Warning: Massive Social Security Cuts Looming; Discover Biden’s Controversial Strategy

With the Social Security Old Age and Survivors Insurance Trust (OASI) facing depletion by 2033, President Joe Biden has put forth a comprehensive four-point plan aimed at strengthening the trust’s funds and addressing the $22.4 trillion funding shortfall identified in the 2024 Trustees Report. Failure to address this shortfall could result in a reduction of retirement benefits by up to 24% starting in 2033.

While some of Biden’s proposed adjustments primarily target high earners and company executives with significantly higher retirement savings compared to the average American, others may affect middle- and lower-income earners, particularly those who rely on social security benefits in the future.

Here are some of the changes on the table:

1. Implementation of Payroll Tax for Income Over $400,000

Presently, a payroll tax of 12.4% applies to earned income below $160,200, while earnings exceeding this threshold are not subject to OASI taxes. Biden intends to introduce a tax on earned income above $400,000, leaving wages between $160,200 and $400,000 untaxed.

2. Modification of Cost of Living Allowance (COLA) Calculation Method

Social Security benefits are modified annually to account for inflation using the Cost of Living Allowance (COLA). Current COLA calculations are based on the CPI-Wm, the Consumer Price Index for Urban Wage Earners and Clerical Workers, which may not accurately reflect retirees’ expenses and lifestyles. Shifting to the Consumer Price Index for the Elderly in COLA calculations may not solve the issue of Social Security’s financial strain. Still, it could potentially provide more significant financial support to retired Americans who require it the most.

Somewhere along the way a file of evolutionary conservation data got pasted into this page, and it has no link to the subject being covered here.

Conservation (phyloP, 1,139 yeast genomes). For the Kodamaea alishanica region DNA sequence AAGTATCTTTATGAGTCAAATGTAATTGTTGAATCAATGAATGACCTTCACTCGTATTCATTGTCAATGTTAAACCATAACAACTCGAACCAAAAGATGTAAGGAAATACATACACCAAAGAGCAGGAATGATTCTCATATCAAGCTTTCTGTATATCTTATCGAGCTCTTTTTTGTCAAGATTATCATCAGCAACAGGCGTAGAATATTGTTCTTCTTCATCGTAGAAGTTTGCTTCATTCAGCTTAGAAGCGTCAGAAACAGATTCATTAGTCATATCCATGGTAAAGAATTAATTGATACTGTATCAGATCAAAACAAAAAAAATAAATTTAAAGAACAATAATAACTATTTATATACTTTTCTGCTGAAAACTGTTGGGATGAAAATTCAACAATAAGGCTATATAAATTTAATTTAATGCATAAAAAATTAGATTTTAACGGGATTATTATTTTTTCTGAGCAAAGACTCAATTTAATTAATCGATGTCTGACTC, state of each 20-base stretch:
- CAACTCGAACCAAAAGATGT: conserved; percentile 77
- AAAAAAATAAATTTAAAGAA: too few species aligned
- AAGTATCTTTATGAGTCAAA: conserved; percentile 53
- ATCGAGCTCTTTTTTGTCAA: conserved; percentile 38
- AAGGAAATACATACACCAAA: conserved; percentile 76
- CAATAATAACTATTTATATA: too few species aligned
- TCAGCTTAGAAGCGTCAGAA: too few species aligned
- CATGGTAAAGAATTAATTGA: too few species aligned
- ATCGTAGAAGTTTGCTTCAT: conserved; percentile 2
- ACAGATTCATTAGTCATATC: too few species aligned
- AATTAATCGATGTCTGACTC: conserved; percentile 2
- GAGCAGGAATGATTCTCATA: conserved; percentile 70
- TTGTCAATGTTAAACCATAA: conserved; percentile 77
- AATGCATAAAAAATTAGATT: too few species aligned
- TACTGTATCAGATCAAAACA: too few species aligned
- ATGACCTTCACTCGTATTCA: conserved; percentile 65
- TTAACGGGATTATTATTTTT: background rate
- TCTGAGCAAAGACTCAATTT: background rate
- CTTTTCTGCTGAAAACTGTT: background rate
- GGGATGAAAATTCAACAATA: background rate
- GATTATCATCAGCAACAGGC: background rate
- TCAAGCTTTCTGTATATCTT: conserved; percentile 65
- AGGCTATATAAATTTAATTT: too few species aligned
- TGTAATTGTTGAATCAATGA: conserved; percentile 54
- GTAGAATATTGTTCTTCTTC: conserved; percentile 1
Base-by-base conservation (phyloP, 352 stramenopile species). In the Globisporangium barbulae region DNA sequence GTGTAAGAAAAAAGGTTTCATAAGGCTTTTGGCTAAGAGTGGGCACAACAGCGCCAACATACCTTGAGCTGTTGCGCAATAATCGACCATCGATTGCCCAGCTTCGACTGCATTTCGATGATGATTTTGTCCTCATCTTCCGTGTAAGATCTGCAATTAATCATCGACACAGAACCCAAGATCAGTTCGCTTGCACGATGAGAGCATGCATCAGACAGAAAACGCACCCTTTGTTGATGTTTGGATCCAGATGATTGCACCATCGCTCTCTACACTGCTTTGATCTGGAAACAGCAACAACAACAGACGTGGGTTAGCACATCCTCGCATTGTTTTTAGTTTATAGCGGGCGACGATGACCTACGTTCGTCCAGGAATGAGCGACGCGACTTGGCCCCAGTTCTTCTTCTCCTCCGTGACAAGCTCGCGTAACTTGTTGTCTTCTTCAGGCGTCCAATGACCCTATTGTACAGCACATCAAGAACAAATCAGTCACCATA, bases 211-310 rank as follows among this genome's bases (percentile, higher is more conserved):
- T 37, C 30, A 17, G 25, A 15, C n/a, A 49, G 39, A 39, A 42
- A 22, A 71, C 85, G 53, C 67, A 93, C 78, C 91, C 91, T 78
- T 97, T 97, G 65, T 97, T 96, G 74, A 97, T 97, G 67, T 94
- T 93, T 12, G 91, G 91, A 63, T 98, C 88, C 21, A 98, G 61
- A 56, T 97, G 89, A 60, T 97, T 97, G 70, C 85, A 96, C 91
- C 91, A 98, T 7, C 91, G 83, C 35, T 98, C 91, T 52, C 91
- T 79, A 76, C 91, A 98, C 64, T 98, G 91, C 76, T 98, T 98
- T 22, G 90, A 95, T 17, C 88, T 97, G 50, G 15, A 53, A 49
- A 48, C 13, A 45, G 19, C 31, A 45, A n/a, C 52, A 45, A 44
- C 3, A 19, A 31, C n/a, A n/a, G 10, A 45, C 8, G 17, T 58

3. Increase in the Primary Insurance Amount (PIA)

The Primary Insurance Amount (PIA) determines the amount of Social Security benefits an individual will receive based on their claimed age and Average Indexed Monthly Earnings (AIME). Increasing the PIA for Americans between the ages of 78 and 82 would provide extra assistance to those who are dealing with increasing expenses, such as healthcare, in their later years.

4. Enhancement of the Special Minimum Benefit for Lifetime Lower-Wage Workers

Low-wage workers currently receive a special minimum benefit regardless of their earnings during their working years. In 2024, a lifetime low-earning worker would receive only $12,402 in annual Social Security benefits, equivalent to $1,033.50 per month. Biden aims to increase the minimum benefit to 125% of the federal poverty level for individuals. As an illustration, with the proposed boost, someone receiving the special minimum benefit in 2024 would receive $1,518.75 per month.

Unfortunately, as reported by MSN, the likelihood of this plan passing Congress is low. Any significant changes to Social Security necessitate bipartisan support in Washington, and thus far, Democrats and Republicans have struggled to find common ground on simultaneously strengthening the Social Security fund and increasing benefits for those most in need.